Solarwind/Foxfire Studios Two Figure Build
In the midst of getting my act together...
Time To Get These Girls Together.
Along With Other Stuff.
Welcome back to another round of hellhole hoo-ha people!
Right, after much file and sanding sodding about we get to putting some bits together.
The basic workup was the same for both figures but to save more pics than required, here's how it went with Lisette.
Some 2.5mm brass rod hacked up and holes drilled more or less where they should be.
In this case, the brass rod was to be used as pin reinforcement for the arms and where the feet would join the base.
Reason for this is that both these girls have a bit of a journey to the client after completion.
A bit of joint anti-splitting insurance does no harm at all.
Usual weapon of choice being the two part epoxy glue.
My preference in most cases is to put in a drop of enamel matt black.
Doesn't seem to affect curing properties at all and certainly helps you see where the glue is.
A bit difficult with the clear stuff as is, especially if it ends up on finger tips and going where it shouldn't.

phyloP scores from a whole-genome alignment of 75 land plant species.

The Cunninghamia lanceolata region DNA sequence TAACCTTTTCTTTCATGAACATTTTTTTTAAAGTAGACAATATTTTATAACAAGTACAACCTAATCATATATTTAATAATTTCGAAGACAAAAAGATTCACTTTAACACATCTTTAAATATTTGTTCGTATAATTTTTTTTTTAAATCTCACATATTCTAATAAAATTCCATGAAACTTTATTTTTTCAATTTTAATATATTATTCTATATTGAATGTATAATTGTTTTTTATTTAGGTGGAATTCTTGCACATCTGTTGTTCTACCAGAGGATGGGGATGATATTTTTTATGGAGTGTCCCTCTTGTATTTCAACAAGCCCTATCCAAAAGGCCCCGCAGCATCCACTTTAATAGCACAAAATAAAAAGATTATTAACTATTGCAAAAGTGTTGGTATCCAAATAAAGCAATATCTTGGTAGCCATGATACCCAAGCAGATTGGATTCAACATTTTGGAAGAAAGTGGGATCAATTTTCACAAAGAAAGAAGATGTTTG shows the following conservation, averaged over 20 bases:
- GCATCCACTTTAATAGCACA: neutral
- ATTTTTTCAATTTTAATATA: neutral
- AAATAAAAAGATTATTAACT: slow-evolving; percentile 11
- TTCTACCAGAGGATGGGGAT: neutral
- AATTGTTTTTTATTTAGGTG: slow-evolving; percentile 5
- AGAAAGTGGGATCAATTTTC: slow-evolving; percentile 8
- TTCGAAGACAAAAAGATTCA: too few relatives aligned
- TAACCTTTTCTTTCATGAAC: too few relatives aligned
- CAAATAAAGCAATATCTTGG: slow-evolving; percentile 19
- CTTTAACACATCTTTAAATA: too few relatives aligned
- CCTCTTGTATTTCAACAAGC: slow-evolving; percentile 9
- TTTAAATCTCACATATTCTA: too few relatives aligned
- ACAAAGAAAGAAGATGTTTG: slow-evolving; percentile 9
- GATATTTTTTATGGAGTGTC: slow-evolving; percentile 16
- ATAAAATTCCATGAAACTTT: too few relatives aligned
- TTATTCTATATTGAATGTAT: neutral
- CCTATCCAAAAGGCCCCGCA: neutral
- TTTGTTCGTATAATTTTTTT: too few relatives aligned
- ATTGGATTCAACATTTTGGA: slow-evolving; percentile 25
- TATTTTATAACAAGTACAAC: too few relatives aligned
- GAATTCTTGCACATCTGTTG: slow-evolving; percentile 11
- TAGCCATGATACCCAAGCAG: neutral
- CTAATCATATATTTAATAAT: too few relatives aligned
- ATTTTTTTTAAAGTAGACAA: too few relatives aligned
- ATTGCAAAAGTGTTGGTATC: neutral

An occasion usually noticed only when you start painting...dammit!
Any residue is easily cleaned up with a q-tip and some cellulose thinners.
Alayne had the same kind of treatment to the arms along with pins for the boots to fit to the legs.
Also pins on the boot bottoms to fit into the base.
Now then, A couple of last bits of cleaning up and making good on Alayne.
The hand holding the bow needed some clean up and sharpening up.
Also filed in the nocking points to the ends of the bow arms for the sooner or later to be sorted bow string.
And then a quick dry fit of the bow...
Here's where I ran into a problem.
Sadly I didn't take a pic but to explain it,
When the bow was in place, the bow arms where in line with the arm holding it.
But the hand supposed to be holding the string back was about 1/4" too far out.
This meant when viewed from the arrow point on angle, the string would appear as though it was being pulled back and to the side.